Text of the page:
May 26, 2009 – Even after a long holiday weekend, the industry continues to debate the wisdom and ramifications of NetApp’s proposed acquisition of Data Domain. For our news coverage, see “NetApp shells out $1.5 billion for Data Domain.”
And for reaction from analysts and competitors, see Kevin Komiega’s blog post, “NetApp’s competitors take aim at Data Domain deal.”
I agree with the general consensus that, in today’s economy, NetApp may have overpaid. (The buyout price was $25 per share, about a 40% premium over Data Domain’s closing price prior to the announcement.) But I disagree with some of the other commentary.
For example, some analysts, such as Wikibon.org’s David Vellante, predict that the “vision will take forever to execute.” If this was the same technological hurdle that NetApp faced with its acquisition of, say, Spinnaker, I’d agree. But it isn’t. In fact, they don’t even have to integrate the NetApp and Data Domain deduplication technologies.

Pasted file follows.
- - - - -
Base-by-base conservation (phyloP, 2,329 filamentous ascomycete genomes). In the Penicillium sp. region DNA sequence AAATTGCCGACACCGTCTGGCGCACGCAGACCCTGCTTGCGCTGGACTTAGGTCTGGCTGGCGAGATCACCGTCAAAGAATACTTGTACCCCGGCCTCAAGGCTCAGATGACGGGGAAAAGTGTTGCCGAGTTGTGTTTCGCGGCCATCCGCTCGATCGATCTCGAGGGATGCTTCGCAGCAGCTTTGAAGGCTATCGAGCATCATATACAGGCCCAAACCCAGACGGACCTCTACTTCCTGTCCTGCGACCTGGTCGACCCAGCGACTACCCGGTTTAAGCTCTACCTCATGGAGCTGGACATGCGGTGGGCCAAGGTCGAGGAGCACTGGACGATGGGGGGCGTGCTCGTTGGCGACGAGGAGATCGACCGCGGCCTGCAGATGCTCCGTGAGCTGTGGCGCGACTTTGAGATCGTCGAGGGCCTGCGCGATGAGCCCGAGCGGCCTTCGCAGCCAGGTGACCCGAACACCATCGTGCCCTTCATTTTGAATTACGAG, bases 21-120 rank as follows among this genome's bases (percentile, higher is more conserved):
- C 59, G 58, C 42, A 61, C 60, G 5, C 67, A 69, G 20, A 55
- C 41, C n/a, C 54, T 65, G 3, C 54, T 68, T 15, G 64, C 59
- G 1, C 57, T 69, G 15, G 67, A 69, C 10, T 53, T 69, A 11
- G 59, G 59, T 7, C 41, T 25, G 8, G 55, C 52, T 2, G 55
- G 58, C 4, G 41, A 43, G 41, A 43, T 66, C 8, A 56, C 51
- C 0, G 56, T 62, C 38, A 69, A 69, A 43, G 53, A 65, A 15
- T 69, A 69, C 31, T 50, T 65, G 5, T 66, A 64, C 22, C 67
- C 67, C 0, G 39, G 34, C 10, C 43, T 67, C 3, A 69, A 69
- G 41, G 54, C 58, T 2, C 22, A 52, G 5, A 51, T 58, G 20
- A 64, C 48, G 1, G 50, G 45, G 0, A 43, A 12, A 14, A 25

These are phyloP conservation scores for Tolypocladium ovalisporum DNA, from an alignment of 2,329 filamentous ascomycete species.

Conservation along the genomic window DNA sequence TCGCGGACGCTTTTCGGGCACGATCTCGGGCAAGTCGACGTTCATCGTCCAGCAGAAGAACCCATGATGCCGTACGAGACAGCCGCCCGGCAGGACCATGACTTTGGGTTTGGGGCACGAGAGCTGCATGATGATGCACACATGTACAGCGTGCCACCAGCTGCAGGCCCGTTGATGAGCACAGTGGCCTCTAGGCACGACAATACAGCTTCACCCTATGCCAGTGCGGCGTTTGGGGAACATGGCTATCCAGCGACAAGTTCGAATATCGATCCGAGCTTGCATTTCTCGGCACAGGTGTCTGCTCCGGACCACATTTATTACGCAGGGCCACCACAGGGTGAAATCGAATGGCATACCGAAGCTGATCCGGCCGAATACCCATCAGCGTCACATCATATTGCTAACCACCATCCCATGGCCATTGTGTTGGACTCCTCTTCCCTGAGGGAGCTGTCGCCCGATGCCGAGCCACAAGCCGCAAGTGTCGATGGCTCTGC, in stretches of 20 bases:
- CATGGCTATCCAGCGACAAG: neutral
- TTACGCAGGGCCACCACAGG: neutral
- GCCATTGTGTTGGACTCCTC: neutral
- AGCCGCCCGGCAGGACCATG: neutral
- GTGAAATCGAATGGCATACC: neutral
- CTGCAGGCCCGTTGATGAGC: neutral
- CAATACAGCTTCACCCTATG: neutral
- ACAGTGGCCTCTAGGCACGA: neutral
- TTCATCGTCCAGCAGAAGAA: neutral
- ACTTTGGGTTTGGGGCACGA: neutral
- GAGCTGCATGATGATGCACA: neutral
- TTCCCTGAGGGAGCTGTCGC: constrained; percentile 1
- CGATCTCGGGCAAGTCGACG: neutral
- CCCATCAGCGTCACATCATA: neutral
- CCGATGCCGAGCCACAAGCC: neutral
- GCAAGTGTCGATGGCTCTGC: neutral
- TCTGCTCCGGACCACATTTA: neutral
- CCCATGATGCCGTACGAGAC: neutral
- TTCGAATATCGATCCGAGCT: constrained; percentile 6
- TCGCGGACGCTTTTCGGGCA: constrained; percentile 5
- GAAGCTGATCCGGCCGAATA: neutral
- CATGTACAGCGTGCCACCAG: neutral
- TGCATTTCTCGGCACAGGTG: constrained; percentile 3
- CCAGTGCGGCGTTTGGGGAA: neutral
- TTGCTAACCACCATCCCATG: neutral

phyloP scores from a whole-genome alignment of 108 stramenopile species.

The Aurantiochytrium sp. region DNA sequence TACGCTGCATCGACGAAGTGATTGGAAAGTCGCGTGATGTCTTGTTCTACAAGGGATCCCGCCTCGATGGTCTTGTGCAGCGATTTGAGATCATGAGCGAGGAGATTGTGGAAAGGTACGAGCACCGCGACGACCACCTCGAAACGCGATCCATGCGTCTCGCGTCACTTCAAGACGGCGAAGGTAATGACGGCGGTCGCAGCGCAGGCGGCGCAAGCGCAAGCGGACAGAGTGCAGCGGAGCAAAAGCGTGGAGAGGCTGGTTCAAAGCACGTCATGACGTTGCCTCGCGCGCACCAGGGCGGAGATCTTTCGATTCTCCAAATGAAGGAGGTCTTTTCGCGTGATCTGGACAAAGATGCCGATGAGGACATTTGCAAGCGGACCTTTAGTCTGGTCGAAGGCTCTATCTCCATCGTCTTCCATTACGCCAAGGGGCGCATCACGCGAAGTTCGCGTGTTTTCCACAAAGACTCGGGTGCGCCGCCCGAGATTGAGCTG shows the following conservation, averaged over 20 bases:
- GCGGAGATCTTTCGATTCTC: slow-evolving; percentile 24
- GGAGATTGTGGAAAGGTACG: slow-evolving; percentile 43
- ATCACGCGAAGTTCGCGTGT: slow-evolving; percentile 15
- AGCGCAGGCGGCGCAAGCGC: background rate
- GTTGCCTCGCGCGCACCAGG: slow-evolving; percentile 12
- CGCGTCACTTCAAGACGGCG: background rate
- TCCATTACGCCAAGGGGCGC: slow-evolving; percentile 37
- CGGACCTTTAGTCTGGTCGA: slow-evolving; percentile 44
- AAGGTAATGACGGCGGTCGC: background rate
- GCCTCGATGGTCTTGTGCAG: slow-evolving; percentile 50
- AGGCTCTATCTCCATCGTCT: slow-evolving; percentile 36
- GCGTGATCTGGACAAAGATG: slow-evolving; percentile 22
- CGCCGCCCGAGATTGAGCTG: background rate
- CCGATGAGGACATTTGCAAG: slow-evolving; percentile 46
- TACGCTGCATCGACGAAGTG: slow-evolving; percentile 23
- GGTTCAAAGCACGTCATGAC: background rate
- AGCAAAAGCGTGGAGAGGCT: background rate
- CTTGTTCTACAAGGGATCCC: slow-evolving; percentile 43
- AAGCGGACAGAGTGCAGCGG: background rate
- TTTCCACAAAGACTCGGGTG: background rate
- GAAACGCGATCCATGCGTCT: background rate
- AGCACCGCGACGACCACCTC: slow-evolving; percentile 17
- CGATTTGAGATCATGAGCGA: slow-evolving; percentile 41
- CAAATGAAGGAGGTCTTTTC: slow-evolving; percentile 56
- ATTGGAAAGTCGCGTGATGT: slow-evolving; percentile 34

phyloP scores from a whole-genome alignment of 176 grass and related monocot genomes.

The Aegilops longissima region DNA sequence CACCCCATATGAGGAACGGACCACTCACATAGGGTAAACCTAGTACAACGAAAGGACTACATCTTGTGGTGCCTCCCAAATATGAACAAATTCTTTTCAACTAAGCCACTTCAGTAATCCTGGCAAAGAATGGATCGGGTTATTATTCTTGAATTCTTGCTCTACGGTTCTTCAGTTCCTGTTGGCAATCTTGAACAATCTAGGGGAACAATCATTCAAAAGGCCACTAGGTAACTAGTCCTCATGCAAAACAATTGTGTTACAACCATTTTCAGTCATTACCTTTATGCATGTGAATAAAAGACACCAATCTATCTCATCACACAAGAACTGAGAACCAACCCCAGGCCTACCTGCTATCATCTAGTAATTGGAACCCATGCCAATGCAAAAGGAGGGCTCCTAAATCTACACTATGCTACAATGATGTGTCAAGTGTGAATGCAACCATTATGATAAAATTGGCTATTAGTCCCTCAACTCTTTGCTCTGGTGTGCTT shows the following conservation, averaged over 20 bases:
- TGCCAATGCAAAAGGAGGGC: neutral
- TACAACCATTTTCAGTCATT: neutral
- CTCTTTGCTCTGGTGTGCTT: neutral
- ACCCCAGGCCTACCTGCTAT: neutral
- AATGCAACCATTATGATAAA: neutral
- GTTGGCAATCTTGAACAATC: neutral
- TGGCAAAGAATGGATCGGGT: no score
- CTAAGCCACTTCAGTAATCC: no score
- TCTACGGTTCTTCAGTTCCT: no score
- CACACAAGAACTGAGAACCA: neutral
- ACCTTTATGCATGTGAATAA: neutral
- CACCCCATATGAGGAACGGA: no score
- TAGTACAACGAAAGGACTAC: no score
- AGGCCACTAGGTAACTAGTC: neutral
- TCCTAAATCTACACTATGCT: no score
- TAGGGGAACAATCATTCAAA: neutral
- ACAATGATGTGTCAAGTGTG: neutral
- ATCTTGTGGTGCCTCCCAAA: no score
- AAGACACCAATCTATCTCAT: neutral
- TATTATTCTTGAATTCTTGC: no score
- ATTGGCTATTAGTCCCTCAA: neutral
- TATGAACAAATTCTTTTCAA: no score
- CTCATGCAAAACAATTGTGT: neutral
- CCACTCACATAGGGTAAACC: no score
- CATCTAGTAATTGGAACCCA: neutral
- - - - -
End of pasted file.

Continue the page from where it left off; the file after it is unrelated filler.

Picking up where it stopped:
Which brings me to another commentary on the deal; namely, that there’s overlap between the two vendors’ data-reduction product lines. Yes, there’s overlap, but that doesn’t mean that NetApp will have to jettison any products.
In the classic situation of product overlap after an acquisition, the conventional wisdom is to eliminate the overlap. But in this case it’s just another option for customers. In the case of data reduction for secondary or nearline storage, customers can opt for NetApp’s free dedeuplication technology, or, if they want higher performance or reduction ratios they can pay for the Data Domain technology. NetApp wins either way.
I don’t see any reason to kill product lines, so the product overlap objection seems to be a moot point. In fact, customers won’t even have to choose between the two product lines because they can be used in conjunction with each other.
Obviously, NetApp has to continue to branch out if it wants to be competitive with EMC, IBM, etc. What’s debatable is whether data deduplication (or data reduction in general) is a significant technology in the larger IT battle. I don’t think it is (because, as many have observed, it’s a feature and not a market), but to the degree that NetApp is right – that data deduplication is a linchpin technology -- the Data Domain deal is a good strategic move.